Digital Pedagogy in Irish Tertiary Education: A Myth or Model?

Bane, Deirdre (2014) Digital Pedagogy in Irish Tertiary Education: A Myth or Model? In: The 15th Educational Technology Conference of the Irish Learning Technology Association (ILTA). May 29th and 30th, UCD, Dublin, Ireland.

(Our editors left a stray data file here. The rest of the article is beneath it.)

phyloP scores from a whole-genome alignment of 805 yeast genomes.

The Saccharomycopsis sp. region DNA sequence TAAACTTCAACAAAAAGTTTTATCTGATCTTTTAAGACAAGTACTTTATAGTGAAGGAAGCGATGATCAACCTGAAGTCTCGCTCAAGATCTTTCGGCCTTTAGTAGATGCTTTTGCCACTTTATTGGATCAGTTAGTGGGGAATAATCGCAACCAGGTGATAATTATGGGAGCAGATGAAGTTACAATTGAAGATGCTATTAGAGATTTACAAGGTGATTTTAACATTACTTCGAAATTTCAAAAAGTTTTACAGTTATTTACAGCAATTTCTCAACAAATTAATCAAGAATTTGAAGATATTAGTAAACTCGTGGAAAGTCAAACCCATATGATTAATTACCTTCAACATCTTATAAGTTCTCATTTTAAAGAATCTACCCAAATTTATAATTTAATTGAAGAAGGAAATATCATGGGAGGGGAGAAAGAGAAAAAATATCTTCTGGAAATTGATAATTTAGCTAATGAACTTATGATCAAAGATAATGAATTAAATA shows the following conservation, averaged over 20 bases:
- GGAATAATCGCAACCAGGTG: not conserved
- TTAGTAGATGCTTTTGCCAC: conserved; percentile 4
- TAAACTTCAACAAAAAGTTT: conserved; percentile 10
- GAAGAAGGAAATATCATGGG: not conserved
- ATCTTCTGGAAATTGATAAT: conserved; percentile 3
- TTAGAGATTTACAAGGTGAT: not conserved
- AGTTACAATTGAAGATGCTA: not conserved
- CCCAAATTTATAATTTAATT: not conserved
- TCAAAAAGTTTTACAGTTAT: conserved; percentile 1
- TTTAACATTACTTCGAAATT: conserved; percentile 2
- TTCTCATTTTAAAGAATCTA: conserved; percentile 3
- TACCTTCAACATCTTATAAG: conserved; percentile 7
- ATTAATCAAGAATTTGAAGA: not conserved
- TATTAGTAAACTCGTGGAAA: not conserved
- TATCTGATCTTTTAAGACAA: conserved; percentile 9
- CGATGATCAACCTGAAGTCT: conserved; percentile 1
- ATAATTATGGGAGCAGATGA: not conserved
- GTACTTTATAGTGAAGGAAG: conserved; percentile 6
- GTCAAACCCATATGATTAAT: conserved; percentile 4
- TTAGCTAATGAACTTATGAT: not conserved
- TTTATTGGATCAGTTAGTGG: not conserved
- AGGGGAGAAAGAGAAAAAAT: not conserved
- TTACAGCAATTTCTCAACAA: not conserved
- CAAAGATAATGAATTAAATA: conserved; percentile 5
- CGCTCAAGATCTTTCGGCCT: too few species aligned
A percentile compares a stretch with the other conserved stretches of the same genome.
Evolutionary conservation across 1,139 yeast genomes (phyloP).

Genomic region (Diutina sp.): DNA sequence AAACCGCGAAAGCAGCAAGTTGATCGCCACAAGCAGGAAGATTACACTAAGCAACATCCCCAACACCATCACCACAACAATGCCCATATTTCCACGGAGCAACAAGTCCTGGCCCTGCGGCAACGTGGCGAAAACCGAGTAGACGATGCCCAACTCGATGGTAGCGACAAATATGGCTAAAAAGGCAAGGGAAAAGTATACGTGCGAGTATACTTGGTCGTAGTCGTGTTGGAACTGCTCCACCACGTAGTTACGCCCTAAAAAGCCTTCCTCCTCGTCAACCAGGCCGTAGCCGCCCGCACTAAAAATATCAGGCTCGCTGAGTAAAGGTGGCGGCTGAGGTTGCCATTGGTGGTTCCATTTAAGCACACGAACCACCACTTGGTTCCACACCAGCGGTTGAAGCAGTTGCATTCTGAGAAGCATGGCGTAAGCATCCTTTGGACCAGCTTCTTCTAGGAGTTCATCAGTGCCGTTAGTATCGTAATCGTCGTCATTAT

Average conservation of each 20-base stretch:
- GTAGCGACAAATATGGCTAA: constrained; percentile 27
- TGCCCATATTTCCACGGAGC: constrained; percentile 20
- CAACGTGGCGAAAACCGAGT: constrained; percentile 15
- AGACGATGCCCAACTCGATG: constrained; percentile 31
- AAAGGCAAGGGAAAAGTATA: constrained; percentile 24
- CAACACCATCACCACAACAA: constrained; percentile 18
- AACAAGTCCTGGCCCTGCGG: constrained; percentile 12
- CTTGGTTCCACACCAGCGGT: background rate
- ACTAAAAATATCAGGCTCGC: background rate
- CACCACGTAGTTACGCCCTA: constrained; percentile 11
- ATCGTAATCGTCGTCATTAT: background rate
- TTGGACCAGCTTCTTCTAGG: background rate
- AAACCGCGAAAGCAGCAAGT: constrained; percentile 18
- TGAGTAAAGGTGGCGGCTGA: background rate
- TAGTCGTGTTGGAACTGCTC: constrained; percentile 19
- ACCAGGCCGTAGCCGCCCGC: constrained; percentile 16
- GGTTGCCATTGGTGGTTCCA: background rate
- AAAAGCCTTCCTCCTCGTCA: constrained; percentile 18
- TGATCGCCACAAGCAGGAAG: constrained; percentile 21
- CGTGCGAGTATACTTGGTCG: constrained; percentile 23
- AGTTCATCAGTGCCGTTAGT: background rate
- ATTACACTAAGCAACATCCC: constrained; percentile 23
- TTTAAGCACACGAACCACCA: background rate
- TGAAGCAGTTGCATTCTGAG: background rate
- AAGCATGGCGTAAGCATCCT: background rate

Today's virtual learning environments are prolifically challenging the ivory tower traditionalist approach. Massive Open Online Courses (or MOOCs), together with students demand for personal learning environments, are driving higher educational institutes to engage more seriously in the practice of digital scholarship. One of the fundamental pillars of education is to provide a platform where an older generation can impart knowledge of the past to the future generations. Historically, such engagement occurred in the classroom with the lecturer driving the student experience. However, in a student led digital environment, the fissures between traditional versus constructivist pedagogy are visible. Students are growing up digital (Tapscott, 2008) and communicating in this form from an early age. Their educational demands are different that a previous generation of students. This shift to digital scholarship demands creative destruction where educators are being asked to detangle their pedagogical approaches to allow for the application of digital tools or skills (if any). This is easier than it sounds! This research investigates if digital technologies are being utilised in Irish tertiary education and to what extent. The need for this research is captured by Watson (2010: pp 15) who points out that 'we are in for rather stormy weather over the next few decades as the analogue minds of both teachers and parents clash with the attitudes and behaviours of digital minds'. The goal of this research is to perform a preliminary audit of the use of digital technologies in third level pedagogy practices in Ireland. It is hoped the results will help inform policymakers addressing the cleavage between traditionalist and digital pedagogy and provide a framework from which digital scholarship is integrated into the Irish pedagogy experience to respond to the 'grown up digital' generation.

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